Tag Archives: Euro

QE Apologia

Now that the Fed has ended QE3, people are starting to evaluate the results. The economist has a roundup of academic studies. Positive findings about QE are generally the “could have been worse” variety. The various studies claim:

  • QE generated some inflation, but not enough
  • It did not generate hyperinflation
  • It did not contribute (much) to inequality
  • The “reach for yield” was justified

The quotation below pretty much sums up Jeremiah’s opinion. We cited hyperinflation as a risk, early on, but the real concern is trillions of new dollars sloshing around equity markets and not creating jobs. Applying the coefficient from a British study, the Fed’s $4 trillion intervention should have generated a roughly 6% gain in output. It didn’t.

QE’s detractors point out that central banks have expanded their balance-sheets by trillions of dollars, yet are still nurturing lackluster recoveries.

The results on inequality and low yields are equivocal at best. People holding financial assets have enjoyed 150% gains, thanks to QE (see chart). But, say the apologists, low yields have also helped people pay their debts. The reach for yield, which has pension funds investing in junk bonds, is justified if it prevents a “catastrophic” breakup of the Euro.


Overall, the collection of studies provides weak justification for such an extreme policy. The Fed has expanded its balance sheet fivefold, and the academics need a microscope to find the upside – plus, a raft of counterfactuals about how terrible sound money would have been.

We find The Economist’s title, “Early Retirement,” especially cynical. In the real world, our kids can’t find jobs, and the grandparents cannot retire. They will work until they die, because QE destroyed their savings.

See also: Of Flat Lines and Derp

Update: Here is a nice, impartial summary of the arguments for and against QE, with the current status. It is too basic for Jeremiah readers, but something to share with the kids. One editorial point – the author says “three problems,” and then lists four. The fifth would be that people with saving accounts are now enemies of the public good. German “strafzins” is best translated as penalty rate.


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Fixing the Euro

Everybody knows what’s wrong with Euro. It’s not even worth posting a link. Okay, here’s one link to FT. Everybody knows what’s wrong with the Euro, and how to fix it. The problem is that the fix is totally unrealistic. Here, we look outside the box for a different solution.

The problem with the Euro is that a common monetary policy does not suit all participants. France could use looser money as stimulus and to monetize some debt. Germany and the northern countries have much less debt and lower bond yields. They don’t need their currency devalued.

Common monetary policy only works if the participants have similar fiscal policy. This is why the Maastricht treaty set limits (which were ignored) on national debt and deficits. France is a deficit country, with debt at 94% of GDP. Germany, at 78%, is a fiscal discipline country.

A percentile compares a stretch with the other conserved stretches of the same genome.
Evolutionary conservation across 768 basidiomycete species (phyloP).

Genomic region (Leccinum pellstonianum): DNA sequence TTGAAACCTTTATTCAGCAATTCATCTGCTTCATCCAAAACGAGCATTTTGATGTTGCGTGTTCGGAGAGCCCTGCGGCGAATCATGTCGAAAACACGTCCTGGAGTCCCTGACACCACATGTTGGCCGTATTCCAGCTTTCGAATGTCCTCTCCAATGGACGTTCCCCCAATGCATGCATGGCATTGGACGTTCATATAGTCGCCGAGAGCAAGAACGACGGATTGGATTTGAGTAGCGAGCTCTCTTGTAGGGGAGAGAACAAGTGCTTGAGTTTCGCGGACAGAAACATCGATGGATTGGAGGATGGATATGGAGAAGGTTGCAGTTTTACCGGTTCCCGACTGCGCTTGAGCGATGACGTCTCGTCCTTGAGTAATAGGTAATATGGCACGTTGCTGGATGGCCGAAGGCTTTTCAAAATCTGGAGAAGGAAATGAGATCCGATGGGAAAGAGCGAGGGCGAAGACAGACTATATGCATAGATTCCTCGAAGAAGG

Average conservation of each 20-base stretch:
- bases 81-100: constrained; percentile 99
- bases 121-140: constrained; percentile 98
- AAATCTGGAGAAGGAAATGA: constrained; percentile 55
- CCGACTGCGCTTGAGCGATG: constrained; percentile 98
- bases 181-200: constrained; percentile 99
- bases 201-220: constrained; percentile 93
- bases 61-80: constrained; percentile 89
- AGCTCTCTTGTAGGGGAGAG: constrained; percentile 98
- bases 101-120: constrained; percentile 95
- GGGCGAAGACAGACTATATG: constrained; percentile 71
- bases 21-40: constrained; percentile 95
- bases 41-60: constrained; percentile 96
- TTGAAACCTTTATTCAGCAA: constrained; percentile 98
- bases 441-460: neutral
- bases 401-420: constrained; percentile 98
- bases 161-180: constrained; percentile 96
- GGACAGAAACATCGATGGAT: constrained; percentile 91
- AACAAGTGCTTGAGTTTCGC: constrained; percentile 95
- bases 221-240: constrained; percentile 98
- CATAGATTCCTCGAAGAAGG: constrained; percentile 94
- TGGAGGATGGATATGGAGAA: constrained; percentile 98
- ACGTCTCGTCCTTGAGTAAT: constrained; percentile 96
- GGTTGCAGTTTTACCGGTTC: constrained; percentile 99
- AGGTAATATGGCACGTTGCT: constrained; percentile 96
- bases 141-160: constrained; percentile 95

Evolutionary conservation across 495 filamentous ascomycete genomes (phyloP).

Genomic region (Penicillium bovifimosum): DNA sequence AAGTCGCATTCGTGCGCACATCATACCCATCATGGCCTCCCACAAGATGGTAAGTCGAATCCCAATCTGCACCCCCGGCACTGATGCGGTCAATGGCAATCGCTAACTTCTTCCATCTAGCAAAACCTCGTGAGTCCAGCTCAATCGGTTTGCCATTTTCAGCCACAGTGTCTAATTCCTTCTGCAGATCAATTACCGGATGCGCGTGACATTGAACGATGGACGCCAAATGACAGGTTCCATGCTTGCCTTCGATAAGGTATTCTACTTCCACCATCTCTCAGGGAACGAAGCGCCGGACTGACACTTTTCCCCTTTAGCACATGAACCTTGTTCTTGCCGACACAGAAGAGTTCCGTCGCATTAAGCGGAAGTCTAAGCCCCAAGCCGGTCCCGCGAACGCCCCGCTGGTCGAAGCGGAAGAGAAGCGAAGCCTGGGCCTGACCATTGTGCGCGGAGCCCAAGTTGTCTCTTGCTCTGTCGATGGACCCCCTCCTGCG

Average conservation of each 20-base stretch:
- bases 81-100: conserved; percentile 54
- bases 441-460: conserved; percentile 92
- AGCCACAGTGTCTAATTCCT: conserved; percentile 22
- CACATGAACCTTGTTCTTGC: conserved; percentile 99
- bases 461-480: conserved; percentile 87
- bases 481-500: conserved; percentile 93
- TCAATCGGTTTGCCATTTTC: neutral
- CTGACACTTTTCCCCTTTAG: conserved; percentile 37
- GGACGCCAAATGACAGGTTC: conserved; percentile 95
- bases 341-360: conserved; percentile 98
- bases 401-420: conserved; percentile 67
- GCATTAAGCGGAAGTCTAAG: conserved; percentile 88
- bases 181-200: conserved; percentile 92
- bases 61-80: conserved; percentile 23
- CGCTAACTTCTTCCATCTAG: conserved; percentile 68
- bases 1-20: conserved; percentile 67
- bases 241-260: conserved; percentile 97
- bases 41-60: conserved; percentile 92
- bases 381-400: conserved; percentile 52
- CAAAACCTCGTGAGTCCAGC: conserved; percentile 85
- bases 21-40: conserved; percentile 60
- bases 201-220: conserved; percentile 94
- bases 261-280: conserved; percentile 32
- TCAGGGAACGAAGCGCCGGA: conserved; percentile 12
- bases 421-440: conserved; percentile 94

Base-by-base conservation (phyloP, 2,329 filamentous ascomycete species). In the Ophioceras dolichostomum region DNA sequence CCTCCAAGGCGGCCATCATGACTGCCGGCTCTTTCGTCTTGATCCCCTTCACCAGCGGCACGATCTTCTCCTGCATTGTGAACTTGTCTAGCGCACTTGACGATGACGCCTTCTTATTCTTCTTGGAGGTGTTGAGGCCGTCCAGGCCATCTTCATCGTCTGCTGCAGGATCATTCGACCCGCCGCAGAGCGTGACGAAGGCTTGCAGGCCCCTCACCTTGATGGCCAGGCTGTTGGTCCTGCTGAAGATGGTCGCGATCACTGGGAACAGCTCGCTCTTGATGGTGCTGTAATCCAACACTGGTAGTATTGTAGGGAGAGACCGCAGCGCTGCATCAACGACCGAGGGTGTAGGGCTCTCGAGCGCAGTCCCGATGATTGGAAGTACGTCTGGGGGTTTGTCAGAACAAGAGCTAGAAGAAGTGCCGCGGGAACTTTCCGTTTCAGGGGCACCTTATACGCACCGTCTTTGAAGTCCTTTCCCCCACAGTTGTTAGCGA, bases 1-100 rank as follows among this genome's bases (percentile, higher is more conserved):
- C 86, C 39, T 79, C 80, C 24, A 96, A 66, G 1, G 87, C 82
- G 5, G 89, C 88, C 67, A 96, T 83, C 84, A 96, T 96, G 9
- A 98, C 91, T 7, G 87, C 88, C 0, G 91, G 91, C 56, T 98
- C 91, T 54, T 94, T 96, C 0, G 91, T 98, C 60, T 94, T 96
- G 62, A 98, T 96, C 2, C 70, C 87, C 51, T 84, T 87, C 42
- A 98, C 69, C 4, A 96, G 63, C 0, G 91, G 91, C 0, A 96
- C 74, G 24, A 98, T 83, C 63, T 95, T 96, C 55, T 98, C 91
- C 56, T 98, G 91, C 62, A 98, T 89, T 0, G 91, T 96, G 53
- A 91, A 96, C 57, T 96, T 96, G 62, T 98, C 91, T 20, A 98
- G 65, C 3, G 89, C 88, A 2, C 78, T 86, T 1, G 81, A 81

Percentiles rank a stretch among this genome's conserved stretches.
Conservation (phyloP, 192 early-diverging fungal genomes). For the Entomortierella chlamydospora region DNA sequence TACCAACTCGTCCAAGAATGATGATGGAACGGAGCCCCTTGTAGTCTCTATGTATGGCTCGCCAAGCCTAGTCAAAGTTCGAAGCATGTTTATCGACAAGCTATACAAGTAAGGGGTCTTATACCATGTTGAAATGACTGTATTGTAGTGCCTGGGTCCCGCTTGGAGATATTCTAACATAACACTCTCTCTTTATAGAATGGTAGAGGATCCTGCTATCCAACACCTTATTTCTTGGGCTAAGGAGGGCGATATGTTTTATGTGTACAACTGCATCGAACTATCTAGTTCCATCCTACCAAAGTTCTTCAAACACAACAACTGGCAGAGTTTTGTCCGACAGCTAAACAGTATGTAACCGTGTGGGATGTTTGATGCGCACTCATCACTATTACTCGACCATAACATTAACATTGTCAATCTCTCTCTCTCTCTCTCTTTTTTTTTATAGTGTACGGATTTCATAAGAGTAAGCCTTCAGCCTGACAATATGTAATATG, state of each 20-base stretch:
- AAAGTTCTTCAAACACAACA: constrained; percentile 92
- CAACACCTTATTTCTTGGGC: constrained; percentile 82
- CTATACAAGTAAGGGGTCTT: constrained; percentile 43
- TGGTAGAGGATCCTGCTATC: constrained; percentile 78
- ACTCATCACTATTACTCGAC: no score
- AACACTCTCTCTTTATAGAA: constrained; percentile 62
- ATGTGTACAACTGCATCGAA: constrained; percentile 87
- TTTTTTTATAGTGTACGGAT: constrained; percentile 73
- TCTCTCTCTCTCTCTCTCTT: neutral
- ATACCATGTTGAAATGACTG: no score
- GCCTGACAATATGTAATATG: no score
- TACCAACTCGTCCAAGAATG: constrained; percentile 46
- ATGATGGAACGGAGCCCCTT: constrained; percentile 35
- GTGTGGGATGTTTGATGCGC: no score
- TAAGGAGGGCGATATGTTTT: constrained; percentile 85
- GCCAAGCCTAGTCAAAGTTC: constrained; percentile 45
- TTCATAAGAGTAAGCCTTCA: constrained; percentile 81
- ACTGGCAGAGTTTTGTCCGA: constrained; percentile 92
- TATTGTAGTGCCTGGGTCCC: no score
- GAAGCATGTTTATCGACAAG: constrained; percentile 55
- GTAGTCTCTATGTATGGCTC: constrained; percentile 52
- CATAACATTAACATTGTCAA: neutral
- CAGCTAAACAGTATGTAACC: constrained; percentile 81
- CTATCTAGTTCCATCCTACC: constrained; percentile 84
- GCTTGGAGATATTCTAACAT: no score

The popular solution is “ever closer union,” which means taking fiscal policy away from the nation states, with the European Parliament setting the budget for all. There would even be a Europe tax, levied over the heads of national governments, to pay interest on Euro bonds.

This is a swell idea, if you’re the kind of person who prefers giant federal governments to quaint national ones. Unfortunately, about 500 million people suspect an undemocratic plot to disenfranchise them and abridge their national identity.

Furthermore, everyone knew in 1992 that the Euro would not hold together unless the nation states surrendered to European fiscal authority. One could even say that the common currency was a Trojan horse for “ever closer union,” lying in wait for a crisis like 2008.

I am sure the euro will oblige us to introduce a new set of economic policy instruments. It is politically impossible to propose that now. But some day there will be a crisis and new instruments will be created – Romano Prodi

So, we wondered why the revolutionary governments of Virginia, Georgia, et al., would surrender their monetary independence to the new federal government of the United States in 1787. Surely, the democratic impulse was at least as strong in early America as in modern Europe.

Indeed, the currency trap has operated in America exactly as it is operating in Europe, with the states subordinated to federal policy. It took almost two hundred years, though, for monetary policy to be invented.

This brings us to our iconoclastic solution for the Euro. Peg it to gold, or – since gold is a barbarous relic – palladium. Instead of a Euro budget to mesh with monetary policy, take the power entirely out of federal hands. Think of the management effort that would be saved.

No one could whine about fiscal discipline dictated by Germany. Once the peg were set, discipline would come from the bond market. National leaders would have full responsibility for their own budgets, and no excuses.

See also: Why EU superstate conspiracy theories are nonsense

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